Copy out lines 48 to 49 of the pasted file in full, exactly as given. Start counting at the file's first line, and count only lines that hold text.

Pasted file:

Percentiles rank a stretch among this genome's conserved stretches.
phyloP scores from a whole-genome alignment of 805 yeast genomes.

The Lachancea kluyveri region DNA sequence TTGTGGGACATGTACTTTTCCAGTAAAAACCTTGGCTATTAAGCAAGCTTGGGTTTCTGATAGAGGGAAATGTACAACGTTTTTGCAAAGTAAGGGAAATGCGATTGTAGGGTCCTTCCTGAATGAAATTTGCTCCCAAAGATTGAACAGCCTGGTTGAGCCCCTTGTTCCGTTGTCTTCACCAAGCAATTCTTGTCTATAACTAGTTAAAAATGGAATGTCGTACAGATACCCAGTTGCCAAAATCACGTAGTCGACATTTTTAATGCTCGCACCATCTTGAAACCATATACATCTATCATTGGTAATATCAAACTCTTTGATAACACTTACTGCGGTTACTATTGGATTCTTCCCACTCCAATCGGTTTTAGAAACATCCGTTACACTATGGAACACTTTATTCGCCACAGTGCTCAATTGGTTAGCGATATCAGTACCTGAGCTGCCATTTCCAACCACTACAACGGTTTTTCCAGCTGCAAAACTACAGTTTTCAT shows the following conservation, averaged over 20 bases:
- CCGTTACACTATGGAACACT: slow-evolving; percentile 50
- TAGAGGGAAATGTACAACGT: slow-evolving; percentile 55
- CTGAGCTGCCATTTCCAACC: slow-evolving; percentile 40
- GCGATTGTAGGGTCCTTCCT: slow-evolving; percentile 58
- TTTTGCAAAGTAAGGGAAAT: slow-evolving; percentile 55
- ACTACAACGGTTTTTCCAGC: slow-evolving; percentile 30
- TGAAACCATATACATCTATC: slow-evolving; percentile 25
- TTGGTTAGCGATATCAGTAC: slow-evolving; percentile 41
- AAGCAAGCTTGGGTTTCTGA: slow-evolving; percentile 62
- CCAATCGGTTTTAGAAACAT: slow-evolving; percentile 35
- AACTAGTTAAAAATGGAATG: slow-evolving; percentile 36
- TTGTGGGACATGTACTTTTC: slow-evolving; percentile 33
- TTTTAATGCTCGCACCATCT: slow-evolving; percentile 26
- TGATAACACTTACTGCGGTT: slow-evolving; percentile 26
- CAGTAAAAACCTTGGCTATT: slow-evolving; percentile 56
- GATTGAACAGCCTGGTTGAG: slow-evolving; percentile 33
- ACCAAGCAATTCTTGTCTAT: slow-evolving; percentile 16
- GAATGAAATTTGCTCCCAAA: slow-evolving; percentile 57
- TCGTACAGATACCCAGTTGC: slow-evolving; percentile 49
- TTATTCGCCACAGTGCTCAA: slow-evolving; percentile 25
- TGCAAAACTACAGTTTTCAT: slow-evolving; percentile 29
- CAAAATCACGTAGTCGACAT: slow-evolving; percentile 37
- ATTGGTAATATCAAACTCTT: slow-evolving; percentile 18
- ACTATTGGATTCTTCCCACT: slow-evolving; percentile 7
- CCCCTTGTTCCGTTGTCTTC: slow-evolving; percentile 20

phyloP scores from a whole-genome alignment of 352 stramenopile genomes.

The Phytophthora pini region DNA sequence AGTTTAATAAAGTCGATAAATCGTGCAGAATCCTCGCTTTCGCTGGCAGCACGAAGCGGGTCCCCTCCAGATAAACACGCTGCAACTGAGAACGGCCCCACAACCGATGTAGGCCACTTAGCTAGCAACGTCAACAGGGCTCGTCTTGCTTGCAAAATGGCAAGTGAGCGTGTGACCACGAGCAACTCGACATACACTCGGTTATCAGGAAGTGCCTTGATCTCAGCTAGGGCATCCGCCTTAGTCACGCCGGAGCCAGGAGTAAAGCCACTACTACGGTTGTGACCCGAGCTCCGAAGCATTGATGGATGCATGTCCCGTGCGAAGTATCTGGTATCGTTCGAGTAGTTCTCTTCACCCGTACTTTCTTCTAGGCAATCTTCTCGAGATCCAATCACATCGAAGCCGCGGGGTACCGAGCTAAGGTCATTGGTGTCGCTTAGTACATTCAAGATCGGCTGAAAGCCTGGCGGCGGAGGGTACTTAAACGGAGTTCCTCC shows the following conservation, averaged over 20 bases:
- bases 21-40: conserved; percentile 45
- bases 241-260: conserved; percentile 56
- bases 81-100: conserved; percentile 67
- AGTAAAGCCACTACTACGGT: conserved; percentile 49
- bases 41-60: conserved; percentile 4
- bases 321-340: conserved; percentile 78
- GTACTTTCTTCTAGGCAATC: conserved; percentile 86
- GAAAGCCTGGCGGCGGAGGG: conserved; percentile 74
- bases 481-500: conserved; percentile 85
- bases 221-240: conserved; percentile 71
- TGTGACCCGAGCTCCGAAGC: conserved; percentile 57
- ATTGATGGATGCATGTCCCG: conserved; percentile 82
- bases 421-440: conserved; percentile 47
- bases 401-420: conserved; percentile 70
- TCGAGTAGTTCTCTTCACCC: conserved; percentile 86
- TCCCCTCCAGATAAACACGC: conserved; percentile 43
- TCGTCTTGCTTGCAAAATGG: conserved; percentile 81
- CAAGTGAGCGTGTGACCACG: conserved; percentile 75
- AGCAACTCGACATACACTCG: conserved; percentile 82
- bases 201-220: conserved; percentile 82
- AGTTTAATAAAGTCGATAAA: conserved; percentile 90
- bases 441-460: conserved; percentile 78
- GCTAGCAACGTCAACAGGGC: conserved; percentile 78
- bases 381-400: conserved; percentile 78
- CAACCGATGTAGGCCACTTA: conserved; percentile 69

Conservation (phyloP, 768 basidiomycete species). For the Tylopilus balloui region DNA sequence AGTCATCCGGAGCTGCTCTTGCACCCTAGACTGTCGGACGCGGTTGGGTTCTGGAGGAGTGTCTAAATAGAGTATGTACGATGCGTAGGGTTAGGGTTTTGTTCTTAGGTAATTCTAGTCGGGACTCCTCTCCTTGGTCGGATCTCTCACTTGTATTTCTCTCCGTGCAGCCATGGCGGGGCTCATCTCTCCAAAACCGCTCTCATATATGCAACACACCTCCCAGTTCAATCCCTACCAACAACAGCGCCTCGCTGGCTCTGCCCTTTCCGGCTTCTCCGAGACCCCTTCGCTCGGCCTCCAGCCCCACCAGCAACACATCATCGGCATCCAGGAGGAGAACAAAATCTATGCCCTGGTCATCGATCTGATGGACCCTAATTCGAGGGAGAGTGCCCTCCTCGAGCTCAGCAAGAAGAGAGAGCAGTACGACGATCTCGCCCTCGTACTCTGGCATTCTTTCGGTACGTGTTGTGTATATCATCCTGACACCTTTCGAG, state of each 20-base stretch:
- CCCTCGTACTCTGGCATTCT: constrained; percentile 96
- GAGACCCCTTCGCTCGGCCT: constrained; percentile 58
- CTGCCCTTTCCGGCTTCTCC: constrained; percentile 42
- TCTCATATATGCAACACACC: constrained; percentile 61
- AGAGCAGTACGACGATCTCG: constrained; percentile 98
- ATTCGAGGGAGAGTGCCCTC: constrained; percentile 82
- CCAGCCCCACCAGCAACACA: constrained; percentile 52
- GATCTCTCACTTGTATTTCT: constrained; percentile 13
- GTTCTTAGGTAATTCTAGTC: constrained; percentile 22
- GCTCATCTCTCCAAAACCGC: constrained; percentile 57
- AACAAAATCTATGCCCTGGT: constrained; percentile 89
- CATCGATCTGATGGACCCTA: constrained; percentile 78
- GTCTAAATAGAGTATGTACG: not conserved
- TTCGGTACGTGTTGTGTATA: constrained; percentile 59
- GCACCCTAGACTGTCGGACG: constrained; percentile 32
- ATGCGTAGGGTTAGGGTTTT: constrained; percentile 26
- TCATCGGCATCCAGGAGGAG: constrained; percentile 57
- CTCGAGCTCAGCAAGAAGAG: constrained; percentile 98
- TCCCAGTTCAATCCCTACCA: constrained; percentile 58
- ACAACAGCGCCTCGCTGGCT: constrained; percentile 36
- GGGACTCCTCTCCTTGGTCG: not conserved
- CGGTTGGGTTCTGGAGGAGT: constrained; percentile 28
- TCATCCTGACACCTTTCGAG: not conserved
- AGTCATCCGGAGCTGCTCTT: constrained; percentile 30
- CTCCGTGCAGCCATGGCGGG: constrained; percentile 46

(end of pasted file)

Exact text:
- CAAGTGAGCGTGTGACCACG: conserved; percentile 75
- AGCAACTCGACATACACTCG: conserved; percentile 82